Helen Small, one of UTD’s oldest students, passed away on May 4, 2017 at 97 years old. Small graduated from UTD in 2007 with a bachelor’s degree in psychology and in 2010 with her master’s in clinical psychology at the age of 90.
Small first began her education in the 1930’s at Akron University, but decided to quit once she met her husband and began a family. Small and her husband Alton ran a Custom Homes business together until he passed away several years ago. She then decided to go to school again, and, after attending Brookhaven college and graduating, she started school at UTD. Even after graduating with her master’s degree, Small preserved her ties to the UTD community by volunteering at the McDermott Library and the Center for Vital Longevity.
While at UTD Small always came to class, sat in the front row and had a friendly, smiling face, said Marion Underwood, dean of graduate studies, who taught Small in her undergraduate abnormal psychology class.
“She was many decades older, but she never acted like that made any difference, and it didn’t seem to, because she was smart, she was here to learn, she was excited to take on new challenges and she was so extremely friendly that she just blended in with everybody,” Underwood said.
Small was not only very smart, but also gracious, Underwood said.
“You would ask about her but very quickly she would turn it around, she showed interest in everything about our research, and then about my daughters, my family, we would talk about our families,” she said.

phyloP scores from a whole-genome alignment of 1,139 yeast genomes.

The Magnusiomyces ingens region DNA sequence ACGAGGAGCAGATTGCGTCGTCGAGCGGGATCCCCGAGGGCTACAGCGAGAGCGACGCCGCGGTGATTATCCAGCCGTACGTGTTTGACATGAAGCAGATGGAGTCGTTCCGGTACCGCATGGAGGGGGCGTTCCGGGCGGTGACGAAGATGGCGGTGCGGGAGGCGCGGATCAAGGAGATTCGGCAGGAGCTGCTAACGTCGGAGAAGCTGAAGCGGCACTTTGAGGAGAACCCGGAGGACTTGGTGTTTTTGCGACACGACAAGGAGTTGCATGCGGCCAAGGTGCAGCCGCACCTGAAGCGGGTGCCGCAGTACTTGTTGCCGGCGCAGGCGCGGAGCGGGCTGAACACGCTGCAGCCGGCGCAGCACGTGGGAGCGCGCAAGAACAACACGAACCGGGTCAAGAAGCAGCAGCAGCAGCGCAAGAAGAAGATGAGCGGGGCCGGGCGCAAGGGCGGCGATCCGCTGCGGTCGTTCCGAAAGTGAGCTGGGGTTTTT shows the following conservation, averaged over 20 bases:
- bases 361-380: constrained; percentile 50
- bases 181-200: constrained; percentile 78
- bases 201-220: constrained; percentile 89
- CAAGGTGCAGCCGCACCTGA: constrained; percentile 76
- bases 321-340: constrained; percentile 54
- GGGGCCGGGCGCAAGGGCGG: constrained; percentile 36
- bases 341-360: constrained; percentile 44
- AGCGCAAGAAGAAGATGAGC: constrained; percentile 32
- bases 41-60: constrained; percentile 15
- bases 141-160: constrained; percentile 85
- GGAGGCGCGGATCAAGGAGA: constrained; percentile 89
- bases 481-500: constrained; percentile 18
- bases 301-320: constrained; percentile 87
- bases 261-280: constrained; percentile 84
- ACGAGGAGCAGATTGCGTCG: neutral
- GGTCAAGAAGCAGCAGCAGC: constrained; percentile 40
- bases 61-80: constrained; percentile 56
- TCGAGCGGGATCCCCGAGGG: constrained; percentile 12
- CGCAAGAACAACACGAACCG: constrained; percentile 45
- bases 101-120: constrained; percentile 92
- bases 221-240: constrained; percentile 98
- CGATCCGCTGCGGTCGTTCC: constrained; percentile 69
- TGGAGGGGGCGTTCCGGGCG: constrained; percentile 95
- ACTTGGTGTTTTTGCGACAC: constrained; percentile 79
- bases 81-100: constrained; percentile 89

UTD alumna Flora Farago and Small both completed their master’s degrees at UTD. They bonded over their Jewish heritage, among other connections, and Farago saw Small as a grandmother figure.
“Her hair and nails were always done, her teeth (were) shiny and beautiful,” Farago said. “She was always put together, mentally and physically sharp and really defied stereotypes about old age.”
Even after Farago left UTD, the connection between the two women stayed strong. Small was a voice of encouragement while Farago continued her education.
“I felt like she was one of my personal cheerleaders, she was always so supportive, asking about how I’m doing, and telling me how proud she is of me,” she said.
In an email interview with The Mercury, John Santrock, professor of Behavioral and Brain Sciences, said when Small stopped coming to his class, he discovered she had broken a shoulder bone after falling in the parking lot. She came back the next semester, reinforcing what Small used to say about never giving up on goals, Santrock said.
“After she got her undergraduate degree, I had Helen come back and talk to students in my life span class … about her journey through life. The students loved her stories and wisdom. Helen continued to do this every semester until she was 95,” Santrock said in an email.
Small looked younger than she was and carried herself in a youthful manner, said James Bartlett, dean of Behavioral and Brain Sciences, and he was surprised when he discovered Small’s age.
“She was just a really great example of how you can continue being active, curious, engaged, ambitious, in to what people consider to be ‘old age,’” he said.
After she earned her degree, Small gave presentations and helped recruit people for study at the Center for Vital Longevity. Denise Park, director of research at the Center for Vital Longevity, said Small approached her for work at the Center. Small initially made appointments with participants in the studies and came along on the Center’s presentations, then later assisted with projects at the Center, doing data scoring and data entering.
“She really exemplified all that all of us hope to be when we get to be her age, if we get to be her age,” Park said.
Farago said when Small graduated with her master’s degree, she defied stereotypes of what a 90-year-old can do and was an inspiration to others.
“She was just a very dynamic individual who nurtured many, many relationships, at UTD and really beyond, in the Dallas community,” she said.